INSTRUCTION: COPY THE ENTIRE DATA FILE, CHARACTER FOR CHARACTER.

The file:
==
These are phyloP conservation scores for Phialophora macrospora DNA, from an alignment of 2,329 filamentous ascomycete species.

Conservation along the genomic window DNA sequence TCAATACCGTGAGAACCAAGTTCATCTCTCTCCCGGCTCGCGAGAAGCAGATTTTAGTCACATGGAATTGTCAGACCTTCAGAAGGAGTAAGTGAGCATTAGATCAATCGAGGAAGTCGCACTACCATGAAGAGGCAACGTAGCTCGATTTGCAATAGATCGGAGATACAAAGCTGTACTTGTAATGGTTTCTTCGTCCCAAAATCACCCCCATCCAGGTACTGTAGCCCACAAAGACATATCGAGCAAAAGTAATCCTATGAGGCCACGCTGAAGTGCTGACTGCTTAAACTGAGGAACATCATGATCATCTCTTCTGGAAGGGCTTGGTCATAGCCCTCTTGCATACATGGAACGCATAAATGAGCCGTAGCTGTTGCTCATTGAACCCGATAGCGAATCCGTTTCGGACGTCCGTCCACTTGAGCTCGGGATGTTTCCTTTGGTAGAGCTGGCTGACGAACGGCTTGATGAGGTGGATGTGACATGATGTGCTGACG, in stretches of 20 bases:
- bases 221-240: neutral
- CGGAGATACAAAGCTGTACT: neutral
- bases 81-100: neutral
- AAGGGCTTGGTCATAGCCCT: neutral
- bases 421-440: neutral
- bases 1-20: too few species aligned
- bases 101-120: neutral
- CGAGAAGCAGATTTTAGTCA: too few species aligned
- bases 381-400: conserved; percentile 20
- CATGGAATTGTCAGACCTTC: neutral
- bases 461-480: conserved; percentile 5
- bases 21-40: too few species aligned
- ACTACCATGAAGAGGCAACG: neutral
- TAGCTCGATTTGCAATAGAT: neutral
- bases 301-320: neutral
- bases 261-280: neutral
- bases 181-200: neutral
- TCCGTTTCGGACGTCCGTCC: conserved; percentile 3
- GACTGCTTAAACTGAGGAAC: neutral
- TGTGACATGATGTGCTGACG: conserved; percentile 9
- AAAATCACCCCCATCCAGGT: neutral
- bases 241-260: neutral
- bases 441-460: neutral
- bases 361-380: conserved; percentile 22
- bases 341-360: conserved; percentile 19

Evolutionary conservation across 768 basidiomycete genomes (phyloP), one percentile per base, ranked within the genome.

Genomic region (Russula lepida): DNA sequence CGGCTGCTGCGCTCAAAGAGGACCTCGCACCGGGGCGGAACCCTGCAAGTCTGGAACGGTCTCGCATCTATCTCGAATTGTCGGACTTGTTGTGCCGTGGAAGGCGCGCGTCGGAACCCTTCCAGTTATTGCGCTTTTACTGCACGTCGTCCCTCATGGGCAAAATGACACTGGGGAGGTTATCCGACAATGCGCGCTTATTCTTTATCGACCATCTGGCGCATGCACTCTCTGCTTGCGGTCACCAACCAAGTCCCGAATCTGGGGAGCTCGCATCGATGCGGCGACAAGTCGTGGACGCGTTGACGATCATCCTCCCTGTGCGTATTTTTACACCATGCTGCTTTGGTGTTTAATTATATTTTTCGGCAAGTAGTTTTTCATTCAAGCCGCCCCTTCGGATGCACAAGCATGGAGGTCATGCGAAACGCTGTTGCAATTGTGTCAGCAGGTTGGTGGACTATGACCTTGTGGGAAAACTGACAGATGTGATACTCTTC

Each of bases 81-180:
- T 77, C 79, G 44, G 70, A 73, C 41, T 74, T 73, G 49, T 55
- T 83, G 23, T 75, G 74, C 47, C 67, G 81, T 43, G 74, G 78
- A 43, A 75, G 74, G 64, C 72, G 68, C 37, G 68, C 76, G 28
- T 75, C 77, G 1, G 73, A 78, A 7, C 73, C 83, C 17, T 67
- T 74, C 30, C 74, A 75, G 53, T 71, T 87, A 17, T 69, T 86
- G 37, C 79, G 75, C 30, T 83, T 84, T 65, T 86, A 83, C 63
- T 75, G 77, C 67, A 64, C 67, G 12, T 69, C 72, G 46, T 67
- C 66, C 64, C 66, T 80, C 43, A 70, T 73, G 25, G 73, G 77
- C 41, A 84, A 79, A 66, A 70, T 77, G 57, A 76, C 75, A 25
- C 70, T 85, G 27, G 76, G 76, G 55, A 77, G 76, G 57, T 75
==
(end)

These are phyloP conservation scores for Phialophora macrospora DNA, from an alignment of 2,329 filamentous ascomycete species.

Conservation along the genomic window DNA sequence TCAATACCGTGAGAACCAAGTTCATCTCTCTCCCGGCTCGCGAGAAGCAGATTTTAGTCACATGGAATTGTCAGACCTTCAGAAGGAGTAAGTGAGCATTAGATCAATCGAGGAAGTCGCACTACCATGAAGAGGCAACGTAGCTCGATTTGCAATAGATCGGAGATACAAAGCTGTACTTGTAATGGTTTCTTCGTCCCAAAATCACCCCCATCCAGGTACTGTAGCCCACAAAGACATATCGAGCAAAAGTAATCCTATGAGGCCACGCTGAAGTGCTGACTGCTTAAACTGAGGAACATCATGATCATCTCTTCTGGAAGGGCTTGGTCATAGCCCTCTTGCATACATGGAACGCATAAATGAGCCGTAGCTGTTGCTCATTGAACCCGATAGCGAATCCGTTTCGGACGTCCGTCCACTTGAGCTCGGGATGTTTCCTTTGGTAGAGCTGGCTGACGAACGGCTTGATGAGGTGGATGTGACATGATGTGCTGACG, in stretches of 20 bases:
- bases 221-240: neutral
- CGGAGATACAAAGCTGTACT: neutral
- bases 81-100: neutral
- AAGGGCTTGGTCATAGCCCT: neutral
- bases 421-440: neutral
- bases 1-20: too few species aligned
- bases 101-120: neutral
- CGAGAAGCAGATTTTAGTCA: too few species aligned
- bases 381-400: conserved; percentile 20
- CATGGAATTGTCAGACCTTC: neutral
- bases 461-480: conserved; percentile 5
- bases 21-40: too few species aligned
- ACTACCATGAAGAGGCAACG: neutral
- TAGCTCGATTTGCAATAGAT: neutral
- bases 301-320: neutral
- bases 261-280: neutral
- bases 181-200: neutral
- TCCGTTTCGGACGTCCGTCC: conserved; percentile 3
- GACTGCTTAAACTGAGGAAC: neutral
- TGTGACATGATGTGCTGACG: conserved; percentile 9
- AAAATCACCCCCATCCAGGT: neutral
- bases 241-260: neutral
- bases 441-460: neutral
- bases 361-380: conserved; percentile 22
- bases 341-360: conserved; percentile 19

Evolutionary conservation across 768 basidiomycete genomes (phyloP), one percentile per base, ranked within the genome.

Genomic region (Russula lepida): DNA sequence CGGCTGCTGCGCTCAAAGAGGACCTCGCACCGGGGCGGAACCCTGCAAGTCTGGAACGGTCTCGCATCTATCTCGAATTGTCGGACTTGTTGTGCCGTGGAAGGCGCGCGTCGGAACCCTTCCAGTTATTGCGCTTTTACTGCACGTCGTCCCTCATGGGCAAAATGACACTGGGGAGGTTATCCGACAATGCGCGCTTATTCTTTATCGACCATCTGGCGCATGCACTCTCTGCTTGCGGTCACCAACCAAGTCCCGAATCTGGGGAGCTCGCATCGATGCGGCGACAAGTCGTGGACGCGTTGACGATCATCCTCCCTGTGCGTATTTTTACACCATGCTGCTTTGGTGTTTAATTATATTTTTCGGCAAGTAGTTTTTCATTCAAGCCGCCCCTTCGGATGCACAAGCATGGAGGTCATGCGAAACGCTGTTGCAATTGTGTCAGCAGGTTGGTGGACTATGACCTTGTGGGAAAACTGACAGATGTGATACTCTTC

Each of bases 81-180:
- T 77, C 79, G 44, G 70, A 73, C 41, T 74, T 73, G 49, T 55
- T 83, G 23, T 75, G 74, C 47, C 67, G 81, T 43, G 74, G 78
- A 43, A 75, G 74, G 64, C 72, G 68, C 37, G 68, C 76, G 28
- T 75, C 77, G 1, G 73, A 78, A 7, C 73, C 83, C 17, T 67
- T 74, C 30, C 74, A 75, G 53, T 71, T 87, A 17, T 69, T 86
- G 37, C 79, G 75, C 30, T 83, T 84, T 65, T 86, A 83, C 63
- T 75, G 77, C 67, A 64, C 67, G 12, T 69, C 72, G 46, T 67
- C 66, C 64, C 66, T 80, C 43, A 70, T 73, G 25, G 73, G 77
- C 41, A 84, A 79, A 66, A 70, T 77, G 57, A 76, C 75, A 25
- C 70, T 85, G 27, G 76, G 76, G 55, A 77, G 76, G 57, T 75